Bossier City has saved nearly $6 million through outsourcing management of its water and wastewater systems.
Since the city formed a public private partnership with Manchac Consulting Group in 2016, Senior Project Manager Ben Rauschenbach told the city council at its Aug. 7 meeting that the city has saved almost $6 million.
“I think the citizens of Bossier City are happy we’re ahead of the curve and don’t have to raise rates,” said councilman David Montgomery, Jr.
Rauschenbach gave a presentation that over the first six months of 2018, the city has saved approximately $1.3 million alone.
The original savings were expected to only total $900,000.
“Summarized, that’s a monthly average of over $200,000 in savings. A little over $60,000 per month extra we’re saving in operational costs,” Rauschenbach said.
He explained the group used 2016 as a baseline because that was when they took over utility department management.
Rauschenbach said the savings were due in part to $160,000 saved in emergency repair work.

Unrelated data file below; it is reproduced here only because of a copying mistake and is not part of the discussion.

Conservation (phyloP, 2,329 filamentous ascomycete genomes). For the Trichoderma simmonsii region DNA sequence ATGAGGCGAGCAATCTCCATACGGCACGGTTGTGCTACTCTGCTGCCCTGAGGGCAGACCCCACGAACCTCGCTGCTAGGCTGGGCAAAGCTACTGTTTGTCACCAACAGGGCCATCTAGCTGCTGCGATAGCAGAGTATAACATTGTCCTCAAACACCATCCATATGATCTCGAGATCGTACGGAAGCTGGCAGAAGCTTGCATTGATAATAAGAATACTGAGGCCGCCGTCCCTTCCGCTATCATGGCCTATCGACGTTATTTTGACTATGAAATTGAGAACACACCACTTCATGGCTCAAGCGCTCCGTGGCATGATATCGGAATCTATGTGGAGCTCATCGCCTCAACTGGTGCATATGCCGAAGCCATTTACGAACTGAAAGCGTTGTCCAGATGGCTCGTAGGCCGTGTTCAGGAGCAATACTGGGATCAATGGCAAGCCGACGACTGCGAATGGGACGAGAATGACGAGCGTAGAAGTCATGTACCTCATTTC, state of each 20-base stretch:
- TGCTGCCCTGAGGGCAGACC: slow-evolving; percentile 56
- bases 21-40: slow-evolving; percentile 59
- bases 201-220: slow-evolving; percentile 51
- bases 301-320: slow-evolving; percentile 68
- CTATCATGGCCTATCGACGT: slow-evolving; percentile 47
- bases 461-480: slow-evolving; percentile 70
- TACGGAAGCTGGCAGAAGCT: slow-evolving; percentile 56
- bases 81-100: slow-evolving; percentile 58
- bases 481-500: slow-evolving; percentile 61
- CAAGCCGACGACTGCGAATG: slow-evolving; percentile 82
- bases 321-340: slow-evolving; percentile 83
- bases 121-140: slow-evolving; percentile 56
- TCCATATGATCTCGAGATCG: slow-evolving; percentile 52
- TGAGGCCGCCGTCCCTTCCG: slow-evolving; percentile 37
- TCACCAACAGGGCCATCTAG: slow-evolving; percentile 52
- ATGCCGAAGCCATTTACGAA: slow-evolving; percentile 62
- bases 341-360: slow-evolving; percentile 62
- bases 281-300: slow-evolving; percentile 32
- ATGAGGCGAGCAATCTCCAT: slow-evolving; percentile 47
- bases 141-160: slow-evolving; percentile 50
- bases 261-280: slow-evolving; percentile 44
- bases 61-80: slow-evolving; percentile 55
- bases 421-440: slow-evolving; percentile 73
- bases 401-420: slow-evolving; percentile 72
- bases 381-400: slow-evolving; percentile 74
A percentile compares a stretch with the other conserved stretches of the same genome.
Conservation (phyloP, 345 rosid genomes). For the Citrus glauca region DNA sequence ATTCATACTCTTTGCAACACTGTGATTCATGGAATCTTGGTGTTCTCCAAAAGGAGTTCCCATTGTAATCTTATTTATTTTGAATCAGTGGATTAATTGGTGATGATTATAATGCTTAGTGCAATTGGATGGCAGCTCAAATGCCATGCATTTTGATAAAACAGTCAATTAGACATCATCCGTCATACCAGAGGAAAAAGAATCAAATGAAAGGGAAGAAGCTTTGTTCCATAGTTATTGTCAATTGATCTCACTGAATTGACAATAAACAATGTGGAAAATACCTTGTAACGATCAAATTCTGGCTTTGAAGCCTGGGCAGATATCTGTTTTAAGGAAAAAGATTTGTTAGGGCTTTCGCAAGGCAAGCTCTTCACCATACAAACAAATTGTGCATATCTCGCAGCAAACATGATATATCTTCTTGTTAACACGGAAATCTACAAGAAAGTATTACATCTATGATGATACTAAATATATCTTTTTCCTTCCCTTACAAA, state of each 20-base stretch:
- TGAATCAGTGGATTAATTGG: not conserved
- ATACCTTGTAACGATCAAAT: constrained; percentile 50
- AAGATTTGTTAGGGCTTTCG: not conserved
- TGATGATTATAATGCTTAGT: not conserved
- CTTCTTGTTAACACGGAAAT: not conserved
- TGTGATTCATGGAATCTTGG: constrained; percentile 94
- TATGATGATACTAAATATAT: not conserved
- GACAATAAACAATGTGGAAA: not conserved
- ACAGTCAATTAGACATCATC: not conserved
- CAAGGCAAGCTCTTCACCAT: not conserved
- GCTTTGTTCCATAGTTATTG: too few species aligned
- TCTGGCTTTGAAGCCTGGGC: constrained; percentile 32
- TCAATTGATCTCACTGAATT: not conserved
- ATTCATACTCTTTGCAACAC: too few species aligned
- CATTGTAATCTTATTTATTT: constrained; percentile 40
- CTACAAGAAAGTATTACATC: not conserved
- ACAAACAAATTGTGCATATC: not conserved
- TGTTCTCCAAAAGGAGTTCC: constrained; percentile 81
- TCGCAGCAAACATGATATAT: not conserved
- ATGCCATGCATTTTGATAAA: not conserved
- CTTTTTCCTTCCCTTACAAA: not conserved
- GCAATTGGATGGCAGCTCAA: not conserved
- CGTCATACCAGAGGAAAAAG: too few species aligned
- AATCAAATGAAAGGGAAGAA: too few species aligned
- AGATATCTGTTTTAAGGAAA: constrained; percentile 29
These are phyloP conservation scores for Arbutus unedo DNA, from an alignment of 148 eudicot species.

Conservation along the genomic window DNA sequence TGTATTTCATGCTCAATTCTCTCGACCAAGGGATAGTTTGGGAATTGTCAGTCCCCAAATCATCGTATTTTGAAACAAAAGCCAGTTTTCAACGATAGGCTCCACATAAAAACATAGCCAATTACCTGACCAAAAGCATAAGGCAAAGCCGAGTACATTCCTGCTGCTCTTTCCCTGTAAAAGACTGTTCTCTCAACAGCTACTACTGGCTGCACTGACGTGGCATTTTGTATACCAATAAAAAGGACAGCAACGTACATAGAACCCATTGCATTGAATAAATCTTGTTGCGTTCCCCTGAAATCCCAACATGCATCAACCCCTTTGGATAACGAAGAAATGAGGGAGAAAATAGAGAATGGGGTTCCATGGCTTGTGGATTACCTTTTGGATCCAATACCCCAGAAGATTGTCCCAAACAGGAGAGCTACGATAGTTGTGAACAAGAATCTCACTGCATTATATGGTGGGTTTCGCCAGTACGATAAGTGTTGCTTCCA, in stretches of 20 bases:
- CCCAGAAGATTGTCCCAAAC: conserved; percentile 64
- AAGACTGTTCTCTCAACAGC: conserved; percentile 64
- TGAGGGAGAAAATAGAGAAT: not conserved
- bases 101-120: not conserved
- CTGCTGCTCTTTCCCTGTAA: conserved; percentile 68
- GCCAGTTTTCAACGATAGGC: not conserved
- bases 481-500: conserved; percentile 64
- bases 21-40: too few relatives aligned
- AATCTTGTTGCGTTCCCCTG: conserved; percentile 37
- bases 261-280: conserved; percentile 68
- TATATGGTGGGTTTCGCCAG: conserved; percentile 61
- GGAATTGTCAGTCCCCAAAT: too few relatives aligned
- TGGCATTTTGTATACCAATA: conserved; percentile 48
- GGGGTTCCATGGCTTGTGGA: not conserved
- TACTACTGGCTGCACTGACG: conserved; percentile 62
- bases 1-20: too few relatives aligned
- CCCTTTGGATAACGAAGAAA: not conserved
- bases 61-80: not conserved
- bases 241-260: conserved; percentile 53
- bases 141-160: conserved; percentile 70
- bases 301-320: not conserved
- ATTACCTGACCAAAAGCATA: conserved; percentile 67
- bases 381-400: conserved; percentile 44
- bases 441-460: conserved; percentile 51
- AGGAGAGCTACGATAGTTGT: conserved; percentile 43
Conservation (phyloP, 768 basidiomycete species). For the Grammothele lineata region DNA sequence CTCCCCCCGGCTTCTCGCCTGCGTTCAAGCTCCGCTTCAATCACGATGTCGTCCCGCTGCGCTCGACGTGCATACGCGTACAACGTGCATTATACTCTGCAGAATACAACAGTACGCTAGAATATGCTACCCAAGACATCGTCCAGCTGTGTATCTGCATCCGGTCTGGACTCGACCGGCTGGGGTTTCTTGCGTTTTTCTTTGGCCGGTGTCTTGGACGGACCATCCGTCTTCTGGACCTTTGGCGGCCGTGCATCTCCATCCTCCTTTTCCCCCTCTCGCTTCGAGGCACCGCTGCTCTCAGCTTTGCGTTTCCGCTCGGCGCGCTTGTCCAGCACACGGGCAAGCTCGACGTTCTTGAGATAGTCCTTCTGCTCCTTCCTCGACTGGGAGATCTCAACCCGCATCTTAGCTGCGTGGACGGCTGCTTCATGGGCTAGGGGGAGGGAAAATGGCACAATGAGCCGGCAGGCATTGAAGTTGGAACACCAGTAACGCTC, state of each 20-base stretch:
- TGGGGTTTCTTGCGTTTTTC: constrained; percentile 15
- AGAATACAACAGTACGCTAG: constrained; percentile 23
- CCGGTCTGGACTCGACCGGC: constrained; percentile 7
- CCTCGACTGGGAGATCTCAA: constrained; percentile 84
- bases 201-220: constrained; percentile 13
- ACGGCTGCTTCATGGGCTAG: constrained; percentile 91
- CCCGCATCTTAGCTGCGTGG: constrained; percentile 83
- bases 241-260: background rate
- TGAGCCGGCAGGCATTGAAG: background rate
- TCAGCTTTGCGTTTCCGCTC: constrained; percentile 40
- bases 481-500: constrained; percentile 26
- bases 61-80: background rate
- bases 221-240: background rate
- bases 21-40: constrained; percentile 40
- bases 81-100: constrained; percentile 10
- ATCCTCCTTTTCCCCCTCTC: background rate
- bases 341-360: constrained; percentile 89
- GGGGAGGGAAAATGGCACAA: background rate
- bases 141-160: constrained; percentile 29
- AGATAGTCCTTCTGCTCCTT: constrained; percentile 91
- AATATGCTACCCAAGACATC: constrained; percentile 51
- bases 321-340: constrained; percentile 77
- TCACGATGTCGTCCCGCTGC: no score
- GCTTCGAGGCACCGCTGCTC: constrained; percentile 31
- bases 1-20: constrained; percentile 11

“I’d like to say all of it is our foresight but some of that is just luck and good weather. When we first started in 2016, there were multiple emergencies and we’ve been fortunate to not encounter that in the past 12 months,” he said.
More savings came from performing cost avoidance projects internally as opposed to externally. He said $250,000 in various projects were taken care of internally.
Rauschenbach added the company has completed the 2019 operating and capital budget, and is working with the administration on the five year capital improvement plan on water and wastewater improvement plan.
The partnership has completed more than 105 water and sewer main repairs and 28 capital improvement projects. They are also implementing 10 rehab projects on lift stations and the water treatment division completes more than 400 work orders per month.
“The employees deserve compliments for their participation in this process. They’re taking care of a lot of the maintenance and emergency repairs themselves and running it like a business,” Montgomery said. “It couldn’t be better.”
Rauschenbach also told the council in March this year that the city had saved $1.1 million in cost avoidance by doing some work internally instead of employing external contractors for the work.
Manchac took over the city’s water and sewer division in June 2016. The city paid them just over $1 million to operate the treatment plants and water and sewer lines.
The city council approves the city’s payment and revisits the contract each year.